verizon_newThe Verizon 5G fixed wireless trial planned for next year will support gigabit speeds and will include over-the-top (OTT) video, said Verizon CEO Lowell McAdam today. McAdam made his comments about the Verizon 5G fixed wireless trial plans at the UBS Global Media and Communications Conference, which was also webcast.

“I call it ‘wireless fiber,’” said McAdam of the 5G fixed wireless technology.

Eventually 5G is expected to also support mobile services, but initial plans for Verizon and some other carriers are focused on fixed deployments.

Verizon 5G Fixed Wireless
Verizon’s initial 5G fixed wireless deployments are expected to support services similar to fiber-to-the-premises based offerings such as Verizon’s FiOS service, but fiber will be brought only to within 200 to 1,000 feet of the home, using high-speed wireless for the final link, McAdam explained.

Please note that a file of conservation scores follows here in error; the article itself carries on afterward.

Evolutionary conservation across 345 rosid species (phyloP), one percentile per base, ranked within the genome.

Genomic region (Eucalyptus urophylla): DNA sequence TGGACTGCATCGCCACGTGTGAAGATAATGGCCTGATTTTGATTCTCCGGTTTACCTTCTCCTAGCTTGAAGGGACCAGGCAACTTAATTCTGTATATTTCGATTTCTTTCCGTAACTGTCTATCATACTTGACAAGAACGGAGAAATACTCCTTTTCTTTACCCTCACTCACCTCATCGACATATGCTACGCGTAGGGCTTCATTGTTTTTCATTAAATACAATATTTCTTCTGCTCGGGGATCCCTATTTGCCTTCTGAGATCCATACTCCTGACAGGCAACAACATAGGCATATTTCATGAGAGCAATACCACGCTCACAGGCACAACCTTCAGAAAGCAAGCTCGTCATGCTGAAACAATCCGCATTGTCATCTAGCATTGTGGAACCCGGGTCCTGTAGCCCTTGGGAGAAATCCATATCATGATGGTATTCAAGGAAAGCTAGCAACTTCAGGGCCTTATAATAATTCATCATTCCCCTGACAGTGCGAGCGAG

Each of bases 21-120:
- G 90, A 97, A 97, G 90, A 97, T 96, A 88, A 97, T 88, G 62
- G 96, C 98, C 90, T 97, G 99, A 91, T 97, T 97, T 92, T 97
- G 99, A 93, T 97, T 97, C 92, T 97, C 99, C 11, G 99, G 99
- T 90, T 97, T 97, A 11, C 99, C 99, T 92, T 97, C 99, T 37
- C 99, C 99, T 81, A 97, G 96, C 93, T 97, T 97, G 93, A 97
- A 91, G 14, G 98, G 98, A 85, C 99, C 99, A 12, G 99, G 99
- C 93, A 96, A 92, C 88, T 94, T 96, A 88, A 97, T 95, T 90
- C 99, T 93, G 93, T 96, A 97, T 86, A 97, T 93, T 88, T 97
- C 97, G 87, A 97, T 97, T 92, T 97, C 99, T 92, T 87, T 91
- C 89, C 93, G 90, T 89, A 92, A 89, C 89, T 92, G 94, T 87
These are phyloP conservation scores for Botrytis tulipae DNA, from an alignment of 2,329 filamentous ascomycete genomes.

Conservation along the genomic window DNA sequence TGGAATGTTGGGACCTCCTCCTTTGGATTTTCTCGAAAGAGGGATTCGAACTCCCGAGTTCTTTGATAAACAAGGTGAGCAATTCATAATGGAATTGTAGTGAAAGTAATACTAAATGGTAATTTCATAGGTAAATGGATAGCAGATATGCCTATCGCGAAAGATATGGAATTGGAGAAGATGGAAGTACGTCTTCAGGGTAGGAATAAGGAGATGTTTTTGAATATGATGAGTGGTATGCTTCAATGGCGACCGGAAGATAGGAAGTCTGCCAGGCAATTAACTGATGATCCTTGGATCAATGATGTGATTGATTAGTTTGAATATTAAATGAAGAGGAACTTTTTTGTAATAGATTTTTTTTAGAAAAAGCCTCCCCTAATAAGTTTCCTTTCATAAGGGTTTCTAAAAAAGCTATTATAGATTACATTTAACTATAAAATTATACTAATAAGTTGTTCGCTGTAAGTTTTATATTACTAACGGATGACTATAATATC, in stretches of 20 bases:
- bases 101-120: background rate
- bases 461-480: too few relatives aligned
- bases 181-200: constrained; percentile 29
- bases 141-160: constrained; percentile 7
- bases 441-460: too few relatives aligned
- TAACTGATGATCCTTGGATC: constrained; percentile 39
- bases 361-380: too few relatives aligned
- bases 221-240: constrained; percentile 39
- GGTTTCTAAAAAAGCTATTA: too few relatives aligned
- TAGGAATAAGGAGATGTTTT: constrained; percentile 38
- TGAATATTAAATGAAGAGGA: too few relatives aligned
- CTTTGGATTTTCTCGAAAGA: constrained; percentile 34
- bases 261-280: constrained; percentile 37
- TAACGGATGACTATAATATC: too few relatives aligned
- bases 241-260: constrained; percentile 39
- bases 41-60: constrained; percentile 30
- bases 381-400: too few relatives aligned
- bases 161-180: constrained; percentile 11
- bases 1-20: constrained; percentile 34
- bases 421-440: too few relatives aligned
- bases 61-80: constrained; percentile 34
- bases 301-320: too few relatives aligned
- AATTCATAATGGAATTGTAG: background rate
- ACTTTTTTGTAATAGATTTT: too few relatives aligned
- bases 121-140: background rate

verizon ceo
Verizon CEO Lowell McAdam

“We could go to a 300-channel bundle,” McAdam commented. But he noted that the industry is seeing increased demand for “skinny bundles” with fewer channels and that a “skinny bundle” would be part of the Verizon 5G fixed wireless trial.

The customer premises equipment (CPE) supporting the offering will be “very simple,” according to McAdam. It essentially will be a traditional home router with a 5G chip in it, he said.

Verizon’s target areas for the 5G fixed wireless offering are “dense suburban areas,” McAdam said. Initial trials, to commence in the first quarter of 2017, will be in smaller markets, he said. In those trials, he said, the company won’t be charging for service but instead wants to gain experience with the technology, including the optimum distance between the fiber-connected radio and the CPE.

Underpinning Verizon’s 5G plans will be high-frequency spectrum that the company will gain through its recently-approved purchase of XO Communications.

Also at the UBS event, AT&T CEO Randall Stephenson expressed similar optimism about 5G fixed wireless.

“A ubiquitous one-gigabit network is imminently achievable,” commented Stephenson. “By the end of the decade [we] will see these kinds of services turned up.”

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